Academic journal article Madhya Pradesh Journal of Social Sciences

Elementary Education in India: Reflections on the Changing Public Policy in the Era of Liberalization

Academic journal article Madhya Pradesh Journal of Social Sciences

Elementary Education in India: Reflections on the Changing Public Policy in the Era of Liberalization

Article excerpt

The Context

The goal of Universal Elementary Education (UEE), though a constitutional obligation of state is yet to be achieved. According to latest statistics provided by Government of India the Gross Enrolment Ratio (GER) (2) at elementary education level is 93.5 per cent in 2004-05. The high dropout rates and lower attendance rates belittle further whatever progress that has been achieved in enrolling the school children. For example, the dropout rate between classes I to V and I to VIII is reported to be 29 per cent and 51 per cent respectively in 2004-05 (MHRD, 2007). The failure to achieve UEE has been described as one of the most conspicuous failures of public policy in India (Tilak, 2006). Notwithstanding recurrent rhetoric promising to give high priority to achieve UEE, the commitment of the state continues to be weak. In fact the half hearted attempts of state to achieve UEE has been derided as 'shifting goalpost' (Dreze and Sen, 2003; Pai, 2005). The weak commitment of the state is more pronounced in the allocation of public resources to elementary education. (3) This paper explores the trends in the allocation of public resources to elementary education since 1990s.

The period since 1990 represents an interesting twist in Indian history. Far reaching changes are taking place in the Indian economy, society and polity. The liberal economic polices of the World Bank were adopted to replace the state and planning with market as an overarching framework for resource allocation and economic organization. These policies were introduced with the aim of accelerating growth rate by improving efficiency in resource allocation. However, fears were also expressed in several quarters about the adverse consequences of these policies related to the poor, marginal groups and allocation of public resources to social sectors like education. Acknowledging the adverse impact of liberal economic policies on the poor and social sectors, the Indian state has promised to carry out economic reforms with human face and adopted social safety network to safeguard the interests of the poor, marginal groups and public expenditure on social sectors like education. This period, following Jomtien declaration, (4) has also witnessed heightened international advocacy on the imperative to achieve UEE. The Indian state has also once again pledged to achieve UEE and undertook several ambitious initiatives, (5) some of them with external assistance as part of social safety net. Elementary education was made as one of the important components of policies to carry out the economic reforms with a human face.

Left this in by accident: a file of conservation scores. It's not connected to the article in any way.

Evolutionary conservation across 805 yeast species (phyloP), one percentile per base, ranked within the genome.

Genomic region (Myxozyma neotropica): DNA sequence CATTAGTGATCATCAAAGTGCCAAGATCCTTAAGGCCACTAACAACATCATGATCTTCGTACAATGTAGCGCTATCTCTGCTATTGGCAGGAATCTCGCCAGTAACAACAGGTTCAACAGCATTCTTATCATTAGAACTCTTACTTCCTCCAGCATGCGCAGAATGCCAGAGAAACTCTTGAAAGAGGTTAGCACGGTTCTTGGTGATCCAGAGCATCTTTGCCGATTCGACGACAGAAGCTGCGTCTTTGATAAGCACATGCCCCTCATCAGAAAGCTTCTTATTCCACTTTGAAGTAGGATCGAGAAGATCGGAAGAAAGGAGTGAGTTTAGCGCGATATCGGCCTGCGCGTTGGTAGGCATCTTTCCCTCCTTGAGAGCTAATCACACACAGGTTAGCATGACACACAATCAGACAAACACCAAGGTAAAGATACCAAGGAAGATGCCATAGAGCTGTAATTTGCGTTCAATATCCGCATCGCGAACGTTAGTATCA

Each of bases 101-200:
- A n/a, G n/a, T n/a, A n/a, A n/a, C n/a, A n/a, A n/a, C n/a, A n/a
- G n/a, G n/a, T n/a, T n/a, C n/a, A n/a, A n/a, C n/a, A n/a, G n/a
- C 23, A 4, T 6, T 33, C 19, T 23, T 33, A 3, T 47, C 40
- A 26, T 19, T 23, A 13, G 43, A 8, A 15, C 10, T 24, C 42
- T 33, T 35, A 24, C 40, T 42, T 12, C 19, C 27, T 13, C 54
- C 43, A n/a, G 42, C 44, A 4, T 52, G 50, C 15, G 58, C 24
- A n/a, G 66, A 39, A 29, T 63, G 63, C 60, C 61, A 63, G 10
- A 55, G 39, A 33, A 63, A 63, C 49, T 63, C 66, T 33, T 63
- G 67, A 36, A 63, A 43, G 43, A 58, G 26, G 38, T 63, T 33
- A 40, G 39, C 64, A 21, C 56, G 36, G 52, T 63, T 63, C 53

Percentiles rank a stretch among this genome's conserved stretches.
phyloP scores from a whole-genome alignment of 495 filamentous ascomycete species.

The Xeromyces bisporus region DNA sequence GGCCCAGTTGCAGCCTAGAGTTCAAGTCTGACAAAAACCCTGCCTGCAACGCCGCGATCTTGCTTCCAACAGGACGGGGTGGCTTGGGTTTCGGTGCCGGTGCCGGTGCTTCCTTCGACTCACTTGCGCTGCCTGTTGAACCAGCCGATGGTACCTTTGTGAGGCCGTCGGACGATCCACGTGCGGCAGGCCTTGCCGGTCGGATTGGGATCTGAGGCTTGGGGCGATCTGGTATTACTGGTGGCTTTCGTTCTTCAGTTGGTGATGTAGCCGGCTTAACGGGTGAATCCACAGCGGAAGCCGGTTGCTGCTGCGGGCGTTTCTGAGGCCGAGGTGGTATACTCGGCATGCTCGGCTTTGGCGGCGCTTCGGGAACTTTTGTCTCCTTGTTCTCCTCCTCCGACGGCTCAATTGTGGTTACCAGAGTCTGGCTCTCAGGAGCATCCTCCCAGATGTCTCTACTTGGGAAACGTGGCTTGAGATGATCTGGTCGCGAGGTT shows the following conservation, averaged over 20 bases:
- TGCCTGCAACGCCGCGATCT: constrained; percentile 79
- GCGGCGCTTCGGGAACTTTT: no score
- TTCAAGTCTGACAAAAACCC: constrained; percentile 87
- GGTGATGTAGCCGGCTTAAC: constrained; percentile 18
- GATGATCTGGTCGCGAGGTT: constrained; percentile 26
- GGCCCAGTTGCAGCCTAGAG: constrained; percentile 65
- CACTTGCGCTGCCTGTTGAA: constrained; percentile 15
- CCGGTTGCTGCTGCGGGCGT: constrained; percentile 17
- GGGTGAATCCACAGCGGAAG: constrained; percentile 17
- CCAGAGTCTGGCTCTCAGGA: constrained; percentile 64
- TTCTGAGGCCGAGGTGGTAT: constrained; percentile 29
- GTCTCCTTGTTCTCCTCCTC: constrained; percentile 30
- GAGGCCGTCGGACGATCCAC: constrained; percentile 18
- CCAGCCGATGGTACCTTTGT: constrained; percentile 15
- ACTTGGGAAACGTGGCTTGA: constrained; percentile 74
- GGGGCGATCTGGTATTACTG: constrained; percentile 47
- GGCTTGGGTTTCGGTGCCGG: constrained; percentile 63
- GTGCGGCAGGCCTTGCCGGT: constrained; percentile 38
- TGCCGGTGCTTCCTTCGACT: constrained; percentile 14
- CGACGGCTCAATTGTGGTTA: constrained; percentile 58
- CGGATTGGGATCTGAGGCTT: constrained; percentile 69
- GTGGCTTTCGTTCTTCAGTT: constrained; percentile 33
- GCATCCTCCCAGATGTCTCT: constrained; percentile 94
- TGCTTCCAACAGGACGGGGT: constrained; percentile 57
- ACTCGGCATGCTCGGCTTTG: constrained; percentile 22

In this background, an examination of trends in public financing of elementary education since 1990 helps us in unraveling the complex relationship between liberal economic policies, social safety and social sector expenditures. This paper is a modest attempt in that direction.

Public Expenditure on Elementary Education

This section shall examine the trends in public expenditure on elementary education since 1990. At the outset it may be mentioned that the present analysis is confined to revenue expenditure only. Though the expenditure under capital account is very important for the development and asset building in education, it constitutes a very small percent of total expenditure on education, particularly elementary education. For example, it varied between 0.21 to 0.62 per cent since 1990. Another limitation is that the data on public expenditure on elementary education refers to the expenditure of education department only. (6) A third factor to be taken into account is that the central government has accepted the fifth pay commission recommendations with regard to pay scales of government employees during the mid 1990's. The state governments followed the suit during the following years. The pay scales recommended by fifth pay commission are said to be a way above the previously existing scales. …

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